A friend asked me what substitute chord could take the place of D minor (ii chord) in the Key of C. Here's what I found:
* Any chord can be substituted for another which has the same tonic, dominant or traveling function. For example, in the key of C the progression becomes Dm7, Db7, CM rather than Dm7, G7, CM. ...
* So in the key of C, the primary dominant is the V7 chord, G7, and the subV for G7 is Db7. ... can play a D major triad on top of the regular C, E, G, and Bb. ...
So what is a substitute dominant chord?
Well, it's a dominant chord an augmented fourth, aka tritone, away from the dominant chord it's substituting for.
Replacing dominants with their substitutes
C7 / F7 / C7/ G-7 Gb7
F7 / F#dim7 / C7 / E-7 Eb7
D-7 / Db7 / C7 Eb7 / D-7 Db7
Substitute Dominant chords, sometimes referred to as tritone substitutes, are some of my favorite chords in jazz. On page 185 of Jermaine Griggs The Secrets To Playing Piano By Ear, he explains that the iimin7 chord can be substituted for a iv#dim7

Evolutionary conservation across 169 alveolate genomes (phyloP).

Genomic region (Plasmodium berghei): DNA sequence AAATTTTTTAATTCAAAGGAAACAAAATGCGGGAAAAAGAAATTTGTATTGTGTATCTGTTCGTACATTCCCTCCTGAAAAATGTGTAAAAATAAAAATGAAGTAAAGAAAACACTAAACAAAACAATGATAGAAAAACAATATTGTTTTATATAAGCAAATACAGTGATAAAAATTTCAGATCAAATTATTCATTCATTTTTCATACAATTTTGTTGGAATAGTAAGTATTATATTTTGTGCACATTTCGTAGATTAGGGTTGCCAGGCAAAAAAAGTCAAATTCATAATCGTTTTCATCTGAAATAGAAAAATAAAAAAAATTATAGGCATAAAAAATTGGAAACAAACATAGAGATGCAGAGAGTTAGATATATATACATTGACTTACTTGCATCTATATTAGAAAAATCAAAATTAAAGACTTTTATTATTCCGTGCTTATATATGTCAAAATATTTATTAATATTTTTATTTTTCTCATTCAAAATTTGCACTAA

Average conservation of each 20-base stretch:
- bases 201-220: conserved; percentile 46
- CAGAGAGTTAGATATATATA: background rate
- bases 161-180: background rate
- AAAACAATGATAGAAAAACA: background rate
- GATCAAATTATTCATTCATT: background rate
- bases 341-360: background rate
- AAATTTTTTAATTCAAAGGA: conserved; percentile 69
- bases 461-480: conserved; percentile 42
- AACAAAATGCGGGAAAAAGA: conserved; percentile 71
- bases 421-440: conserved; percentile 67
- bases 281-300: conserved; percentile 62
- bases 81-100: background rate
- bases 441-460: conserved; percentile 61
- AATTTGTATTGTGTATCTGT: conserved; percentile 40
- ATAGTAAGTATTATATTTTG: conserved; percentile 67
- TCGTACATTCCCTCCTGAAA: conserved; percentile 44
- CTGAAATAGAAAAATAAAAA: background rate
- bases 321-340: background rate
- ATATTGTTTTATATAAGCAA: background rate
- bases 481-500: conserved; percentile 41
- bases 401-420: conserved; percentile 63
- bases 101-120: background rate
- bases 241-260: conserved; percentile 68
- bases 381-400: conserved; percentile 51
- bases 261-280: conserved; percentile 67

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* Discussion on substitute chords
* Swap out dull chords for exciting ones at the Learning Center
* Chromatic Root Movement
This is one of my favorite changes in the key of G, play ii-sub V- I
Play D minor (D-F-A), Db (Db-F-Cb) and C (C-E-C)
* Tonic substitutes are chords which sound very similar to the tonic chord (or I chord) in a tune. In major keys, the chords iii and vi are often substituted for the I chord, to add interest. In the key of C Major, the I Major 7 chord is "C, E, G, B" the iii chord is e minor 7 ("E, G, B, D") and the vi minor 7 chord is a minor ("A, C, E, G"). Both of the tonic substitute chords use notes from the tonic chord, which means that they will usually support a melody that was originally designed for the tonic (I) chord.
* Free Chord Charts- Lots of Freebies!
One of my favorite sites for charts, you'll want to visit